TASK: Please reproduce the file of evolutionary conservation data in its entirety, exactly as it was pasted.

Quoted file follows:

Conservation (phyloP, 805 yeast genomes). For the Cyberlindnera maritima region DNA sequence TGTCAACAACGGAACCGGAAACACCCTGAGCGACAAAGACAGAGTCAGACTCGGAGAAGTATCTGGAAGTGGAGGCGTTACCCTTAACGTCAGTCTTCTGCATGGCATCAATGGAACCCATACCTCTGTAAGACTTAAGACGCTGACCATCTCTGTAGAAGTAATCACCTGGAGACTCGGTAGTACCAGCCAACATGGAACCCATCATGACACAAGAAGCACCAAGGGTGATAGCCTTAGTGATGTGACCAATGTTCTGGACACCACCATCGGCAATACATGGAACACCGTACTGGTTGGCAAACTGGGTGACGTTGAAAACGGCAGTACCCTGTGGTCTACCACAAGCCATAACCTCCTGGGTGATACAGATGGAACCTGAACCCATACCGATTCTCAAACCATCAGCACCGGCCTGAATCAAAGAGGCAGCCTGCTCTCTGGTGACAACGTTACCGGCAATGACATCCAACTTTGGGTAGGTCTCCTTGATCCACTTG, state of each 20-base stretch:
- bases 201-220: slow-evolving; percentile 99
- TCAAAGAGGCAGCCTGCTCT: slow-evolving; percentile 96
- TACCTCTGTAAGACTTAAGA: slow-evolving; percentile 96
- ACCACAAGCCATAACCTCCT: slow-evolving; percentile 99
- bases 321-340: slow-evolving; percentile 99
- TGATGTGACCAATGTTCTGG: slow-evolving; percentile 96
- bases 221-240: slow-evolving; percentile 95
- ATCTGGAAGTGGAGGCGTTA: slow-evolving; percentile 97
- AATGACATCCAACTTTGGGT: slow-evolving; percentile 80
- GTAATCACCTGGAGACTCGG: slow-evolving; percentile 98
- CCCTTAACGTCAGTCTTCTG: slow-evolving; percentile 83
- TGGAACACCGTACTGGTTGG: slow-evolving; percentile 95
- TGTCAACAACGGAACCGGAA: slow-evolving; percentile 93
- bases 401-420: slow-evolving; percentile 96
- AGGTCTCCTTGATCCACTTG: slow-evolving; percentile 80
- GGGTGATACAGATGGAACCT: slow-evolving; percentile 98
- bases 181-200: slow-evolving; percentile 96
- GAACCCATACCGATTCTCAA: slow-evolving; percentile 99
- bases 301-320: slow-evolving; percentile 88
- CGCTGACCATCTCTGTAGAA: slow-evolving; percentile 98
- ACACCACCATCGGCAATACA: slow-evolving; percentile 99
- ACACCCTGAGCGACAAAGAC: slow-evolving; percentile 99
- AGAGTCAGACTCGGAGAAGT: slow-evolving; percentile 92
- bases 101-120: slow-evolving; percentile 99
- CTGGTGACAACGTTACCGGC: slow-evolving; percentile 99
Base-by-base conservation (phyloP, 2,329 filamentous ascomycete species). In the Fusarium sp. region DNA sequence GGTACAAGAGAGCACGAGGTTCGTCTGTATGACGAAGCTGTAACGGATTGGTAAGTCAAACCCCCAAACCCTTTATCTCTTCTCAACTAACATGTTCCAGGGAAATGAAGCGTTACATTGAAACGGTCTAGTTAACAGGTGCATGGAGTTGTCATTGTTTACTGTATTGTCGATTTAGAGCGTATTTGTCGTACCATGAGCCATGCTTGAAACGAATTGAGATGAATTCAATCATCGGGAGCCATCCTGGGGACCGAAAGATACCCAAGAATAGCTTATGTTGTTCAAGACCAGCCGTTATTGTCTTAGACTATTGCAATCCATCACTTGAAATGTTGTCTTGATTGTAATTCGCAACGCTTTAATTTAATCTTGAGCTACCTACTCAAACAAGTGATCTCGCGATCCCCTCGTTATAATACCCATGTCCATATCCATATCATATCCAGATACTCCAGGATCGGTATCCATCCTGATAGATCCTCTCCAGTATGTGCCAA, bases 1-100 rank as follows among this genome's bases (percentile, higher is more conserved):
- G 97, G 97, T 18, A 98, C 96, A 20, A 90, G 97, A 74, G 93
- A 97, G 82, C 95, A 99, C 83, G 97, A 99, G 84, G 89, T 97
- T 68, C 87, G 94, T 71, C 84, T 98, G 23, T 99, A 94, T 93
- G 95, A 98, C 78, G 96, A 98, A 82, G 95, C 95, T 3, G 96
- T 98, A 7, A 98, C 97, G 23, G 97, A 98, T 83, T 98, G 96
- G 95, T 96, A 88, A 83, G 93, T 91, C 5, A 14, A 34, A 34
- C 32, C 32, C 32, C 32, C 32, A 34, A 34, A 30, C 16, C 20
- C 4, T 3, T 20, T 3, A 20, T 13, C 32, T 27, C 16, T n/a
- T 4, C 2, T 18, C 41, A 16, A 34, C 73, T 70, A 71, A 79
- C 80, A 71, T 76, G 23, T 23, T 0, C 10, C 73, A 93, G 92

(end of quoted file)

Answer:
Conservation (phyloP, 805 yeast genomes). For the Cyberlindnera maritima region DNA sequence TGTCAACAACGGAACCGGAAACACCCTGAGCGACAAAGACAGAGTCAGACTCGGAGAAGTATCTGGAAGTGGAGGCGTTACCCTTAACGTCAGTCTTCTGCATGGCATCAATGGAACCCATACCTCTGTAAGACTTAAGACGCTGACCATCTCTGTAGAAGTAATCACCTGGAGACTCGGTAGTACCAGCCAACATGGAACCCATCATGACACAAGAAGCACCAAGGGTGATAGCCTTAGTGATGTGACCAATGTTCTGGACACCACCATCGGCAATACATGGAACACCGTACTGGTTGGCAAACTGGGTGACGTTGAAAACGGCAGTACCCTGTGGTCTACCACAAGCCATAACCTCCTGGGTGATACAGATGGAACCTGAACCCATACCGATTCTCAAACCATCAGCACCGGCCTGAATCAAAGAGGCAGCCTGCTCTCTGGTGACAACGTTACCGGCAATGACATCCAACTTTGGGTAGGTCTCCTTGATCCACTTG, state of each 20-base stretch:
- bases 201-220: slow-evolving; percentile 99
- TCAAAGAGGCAGCCTGCTCT: slow-evolving; percentile 96
- TACCTCTGTAAGACTTAAGA: slow-evolving; percentile 96
- ACCACAAGCCATAACCTCCT: slow-evolving; percentile 99
- bases 321-340: slow-evolving; percentile 99
- TGATGTGACCAATGTTCTGG: slow-evolving; percentile 96
- bases 221-240: slow-evolving; percentile 95
- ATCTGGAAGTGGAGGCGTTA: slow-evolving; percentile 97
- AATGACATCCAACTTTGGGT: slow-evolving; percentile 80
- GTAATCACCTGGAGACTCGG: slow-evolving; percentile 98
- CCCTTAACGTCAGTCTTCTG: slow-evolving; percentile 83
- TGGAACACCGTACTGGTTGG: slow-evolving; percentile 95
- TGTCAACAACGGAACCGGAA: slow-evolving; percentile 93
- bases 401-420: slow-evolving; percentile 96
- AGGTCTCCTTGATCCACTTG: slow-evolving; percentile 80
- GGGTGATACAGATGGAACCT: slow-evolving; percentile 98
- bases 181-200: slow-evolving; percentile 96
- GAACCCATACCGATTCTCAA: slow-evolving; percentile 99
- bases 301-320: slow-evolving; percentile 88
- CGCTGACCATCTCTGTAGAA: slow-evolving; percentile 98
- ACACCACCATCGGCAATACA: slow-evolving; percentile 99
- ACACCCTGAGCGACAAAGAC: slow-evolving; percentile 99
- AGAGTCAGACTCGGAGAAGT: slow-evolving; percentile 92
- bases 101-120: slow-evolving; percentile 99
- CTGGTGACAACGTTACCGGC: slow-evolving; percentile 99
Base-by-base conservation (phyloP, 2,329 filamentous ascomycete species). In the Fusarium sp. region DNA sequence GGTACAAGAGAGCACGAGGTTCGTCTGTATGACGAAGCTGTAACGGATTGGTAAGTCAAACCCCCAAACCCTTTATCTCTTCTCAACTAACATGTTCCAGGGAAATGAAGCGTTACATTGAAACGGTCTAGTTAACAGGTGCATGGAGTTGTCATTGTTTACTGTATTGTCGATTTAGAGCGTATTTGTCGTACCATGAGCCATGCTTGAAACGAATTGAGATGAATTCAATCATCGGGAGCCATCCTGGGGACCGAAAGATACCCAAGAATAGCTTATGTTGTTCAAGACCAGCCGTTATTGTCTTAGACTATTGCAATCCATCACTTGAAATGTTGTCTTGATTGTAATTCGCAACGCTTTAATTTAATCTTGAGCTACCTACTCAAACAAGTGATCTCGCGATCCCCTCGTTATAATACCCATGTCCATATCCATATCATATCCAGATACTCCAGGATCGGTATCCATCCTGATAGATCCTCTCCAGTATGTGCCAA, bases 1-100 rank as follows among this genome's bases (percentile, higher is more conserved):
- G 97, G 97, T 18, A 98, C 96, A 20, A 90, G 97, A 74, G 93
- A 97, G 82, C 95, A 99, C 83, G 97, A 99, G 84, G 89, T 97
- T 68, C 87, G 94, T 71, C 84, T 98, G 23, T 99, A 94, T 93
- G 95, A 98, C 78, G 96, A 98, A 82, G 95, C 95, T 3, G 96
- T 98, A 7, A 98, C 97, G 23, G 97, A 98, T 83, T 98, G 96
- G 95, T 96, A 88, A 83, G 93, T 91, C 5, A 14, A 34, A 34
- C 32, C 32, C 32, C 32, C 32, A 34, A 34, A 30, C 16, C 20
- C 4, T 3, T 20, T 3, A 20, T 13, C 32, T 27, C 16, T n/a
- T 4, C 2, T 18, C 41, A 16, A 34, C 73, T 70, A 71, A 79
- C 80, A 71, T 76, G 23, T 23, T 0, C 10, C 73, A 93, G 92